First of the Inspector Hemingway series of mysteries. Another of Heyer’s tales of murder amongst the wealthy in 1930s England, this one is seen primarily through the eyes of Mary, the younger cousin and ward of Wally Carter, a man who has married an extremely wealthy and somewhat vulgar widow. Ermyntrude was an actress before she married her first husband, and is inclined to histrionics at home, but is also a kind and generous woman who has offered Mary a permanent home and a position as her secretary. Mary is genuinely fond of “Auntie Erm”, and thus has little patience with Wally’s domestic misdemeanours, which include spending Erm’s money on gambling, drinking, dodgy business deals, and as it turns out, another woman.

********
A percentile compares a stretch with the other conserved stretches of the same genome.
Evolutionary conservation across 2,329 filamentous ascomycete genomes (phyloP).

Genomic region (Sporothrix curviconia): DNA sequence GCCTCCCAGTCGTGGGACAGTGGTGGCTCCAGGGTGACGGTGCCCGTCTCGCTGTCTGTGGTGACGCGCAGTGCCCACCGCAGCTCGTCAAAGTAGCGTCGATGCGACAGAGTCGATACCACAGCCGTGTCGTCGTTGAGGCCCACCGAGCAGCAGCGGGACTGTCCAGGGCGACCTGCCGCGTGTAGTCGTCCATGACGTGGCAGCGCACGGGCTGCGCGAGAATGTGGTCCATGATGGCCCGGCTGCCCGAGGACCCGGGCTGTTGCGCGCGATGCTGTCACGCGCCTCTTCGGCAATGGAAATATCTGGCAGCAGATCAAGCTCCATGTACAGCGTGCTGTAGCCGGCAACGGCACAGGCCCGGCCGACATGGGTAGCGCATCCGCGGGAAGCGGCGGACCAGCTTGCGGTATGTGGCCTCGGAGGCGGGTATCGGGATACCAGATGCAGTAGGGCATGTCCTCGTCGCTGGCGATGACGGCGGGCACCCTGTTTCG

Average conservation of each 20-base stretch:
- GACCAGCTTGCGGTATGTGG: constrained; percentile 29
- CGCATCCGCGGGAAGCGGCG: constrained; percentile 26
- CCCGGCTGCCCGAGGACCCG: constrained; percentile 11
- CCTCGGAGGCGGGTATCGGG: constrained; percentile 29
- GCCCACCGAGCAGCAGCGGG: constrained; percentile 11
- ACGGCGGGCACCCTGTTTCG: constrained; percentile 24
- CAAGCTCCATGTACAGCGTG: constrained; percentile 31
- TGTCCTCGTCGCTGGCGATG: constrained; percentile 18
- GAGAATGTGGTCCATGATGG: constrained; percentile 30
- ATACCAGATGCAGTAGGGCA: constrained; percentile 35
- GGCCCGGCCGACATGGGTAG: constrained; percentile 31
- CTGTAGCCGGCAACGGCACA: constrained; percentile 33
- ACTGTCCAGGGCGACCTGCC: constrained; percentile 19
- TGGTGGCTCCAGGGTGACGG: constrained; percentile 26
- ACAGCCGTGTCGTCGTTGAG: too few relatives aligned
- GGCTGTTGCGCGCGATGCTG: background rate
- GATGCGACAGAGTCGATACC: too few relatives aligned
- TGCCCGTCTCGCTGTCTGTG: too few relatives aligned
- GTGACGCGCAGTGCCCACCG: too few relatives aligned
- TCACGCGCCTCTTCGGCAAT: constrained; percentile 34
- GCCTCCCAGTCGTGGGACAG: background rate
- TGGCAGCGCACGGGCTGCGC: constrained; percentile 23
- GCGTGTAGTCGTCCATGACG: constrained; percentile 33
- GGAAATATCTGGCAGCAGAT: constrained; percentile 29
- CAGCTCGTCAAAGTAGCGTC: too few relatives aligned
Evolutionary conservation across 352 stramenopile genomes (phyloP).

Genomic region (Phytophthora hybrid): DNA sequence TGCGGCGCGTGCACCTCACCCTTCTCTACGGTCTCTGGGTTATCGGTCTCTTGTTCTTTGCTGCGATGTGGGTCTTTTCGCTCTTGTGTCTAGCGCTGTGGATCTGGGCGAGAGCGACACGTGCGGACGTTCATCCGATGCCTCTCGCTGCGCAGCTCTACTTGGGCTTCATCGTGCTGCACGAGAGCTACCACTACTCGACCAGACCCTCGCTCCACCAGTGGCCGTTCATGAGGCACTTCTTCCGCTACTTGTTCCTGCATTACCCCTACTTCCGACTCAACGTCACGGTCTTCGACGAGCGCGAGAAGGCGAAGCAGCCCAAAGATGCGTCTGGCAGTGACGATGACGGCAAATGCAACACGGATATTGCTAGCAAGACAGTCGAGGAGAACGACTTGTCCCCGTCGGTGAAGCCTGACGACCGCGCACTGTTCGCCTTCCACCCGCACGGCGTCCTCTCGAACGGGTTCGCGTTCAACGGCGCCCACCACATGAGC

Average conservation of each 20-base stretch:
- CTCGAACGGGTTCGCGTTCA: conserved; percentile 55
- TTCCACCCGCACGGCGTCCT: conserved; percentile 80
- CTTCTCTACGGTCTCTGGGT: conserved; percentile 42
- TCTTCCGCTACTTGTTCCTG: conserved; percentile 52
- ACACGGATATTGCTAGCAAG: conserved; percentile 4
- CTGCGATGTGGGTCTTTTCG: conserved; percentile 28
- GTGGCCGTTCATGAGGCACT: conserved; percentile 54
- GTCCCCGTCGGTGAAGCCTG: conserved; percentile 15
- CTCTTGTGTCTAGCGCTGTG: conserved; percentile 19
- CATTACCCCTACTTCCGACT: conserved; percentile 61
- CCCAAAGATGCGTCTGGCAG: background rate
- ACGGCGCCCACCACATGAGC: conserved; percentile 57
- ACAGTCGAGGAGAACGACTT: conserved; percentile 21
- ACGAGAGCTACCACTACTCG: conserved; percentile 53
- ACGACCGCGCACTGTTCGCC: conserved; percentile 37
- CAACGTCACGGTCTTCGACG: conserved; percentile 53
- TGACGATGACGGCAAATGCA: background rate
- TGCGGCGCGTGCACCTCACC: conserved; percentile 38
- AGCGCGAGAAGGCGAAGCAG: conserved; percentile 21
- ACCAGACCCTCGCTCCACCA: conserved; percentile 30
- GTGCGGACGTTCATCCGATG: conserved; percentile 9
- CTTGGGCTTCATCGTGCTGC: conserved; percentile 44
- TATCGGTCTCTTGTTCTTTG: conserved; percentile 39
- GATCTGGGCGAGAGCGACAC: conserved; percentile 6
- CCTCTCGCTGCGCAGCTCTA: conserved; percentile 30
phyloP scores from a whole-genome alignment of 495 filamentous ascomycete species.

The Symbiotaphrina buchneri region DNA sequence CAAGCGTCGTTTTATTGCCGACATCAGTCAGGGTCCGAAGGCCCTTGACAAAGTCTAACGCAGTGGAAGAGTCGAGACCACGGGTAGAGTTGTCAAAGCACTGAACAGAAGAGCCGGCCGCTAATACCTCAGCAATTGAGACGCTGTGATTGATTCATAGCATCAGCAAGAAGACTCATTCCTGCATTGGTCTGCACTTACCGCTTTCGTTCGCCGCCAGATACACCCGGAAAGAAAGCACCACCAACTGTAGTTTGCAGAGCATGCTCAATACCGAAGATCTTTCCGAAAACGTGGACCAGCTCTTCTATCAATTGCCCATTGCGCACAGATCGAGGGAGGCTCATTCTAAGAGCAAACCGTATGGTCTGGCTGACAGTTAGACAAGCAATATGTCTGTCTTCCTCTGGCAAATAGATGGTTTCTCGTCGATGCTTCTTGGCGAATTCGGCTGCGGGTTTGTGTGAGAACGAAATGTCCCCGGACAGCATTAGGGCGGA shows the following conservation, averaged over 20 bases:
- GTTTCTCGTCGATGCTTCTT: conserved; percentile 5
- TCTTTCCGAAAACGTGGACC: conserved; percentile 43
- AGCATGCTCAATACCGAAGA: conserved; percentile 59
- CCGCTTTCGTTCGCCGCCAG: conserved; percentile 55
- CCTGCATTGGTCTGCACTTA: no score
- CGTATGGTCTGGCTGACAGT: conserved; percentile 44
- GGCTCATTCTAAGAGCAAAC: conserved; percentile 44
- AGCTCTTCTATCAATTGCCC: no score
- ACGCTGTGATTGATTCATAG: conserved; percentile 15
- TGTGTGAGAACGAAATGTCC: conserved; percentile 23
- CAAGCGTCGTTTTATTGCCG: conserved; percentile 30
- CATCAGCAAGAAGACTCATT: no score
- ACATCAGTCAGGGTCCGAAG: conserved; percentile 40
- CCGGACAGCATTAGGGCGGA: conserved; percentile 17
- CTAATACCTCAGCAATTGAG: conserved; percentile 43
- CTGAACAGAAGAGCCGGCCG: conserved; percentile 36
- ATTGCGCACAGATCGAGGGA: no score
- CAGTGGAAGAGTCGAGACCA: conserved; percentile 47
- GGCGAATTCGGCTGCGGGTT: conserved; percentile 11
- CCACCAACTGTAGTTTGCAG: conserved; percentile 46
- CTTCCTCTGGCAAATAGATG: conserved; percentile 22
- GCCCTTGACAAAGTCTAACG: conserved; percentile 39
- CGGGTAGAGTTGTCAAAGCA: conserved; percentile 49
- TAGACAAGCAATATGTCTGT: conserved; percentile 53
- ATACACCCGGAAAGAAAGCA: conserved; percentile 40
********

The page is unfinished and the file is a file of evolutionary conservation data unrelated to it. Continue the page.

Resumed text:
There’s a large cast of characters, and a good third of the book is taken up with introducing them to the reader before Wally is shot dead in broad daylight in front of witnesses — but without anyone seeing the shooter. As usual, the characters are stock stereotypes who are brought to vivid and entertaining life by Heyer’s careful characterisation and witty dialogue, and there’s a thoroughly enjoyable story to be had out of watching the characters interacting even before we get down to the murder mystery itself. There are plenty of good suspects, and plenty of red herrings, and mixed in amongst them enough genuine clues to play fair to those who want to play the game. Great fun.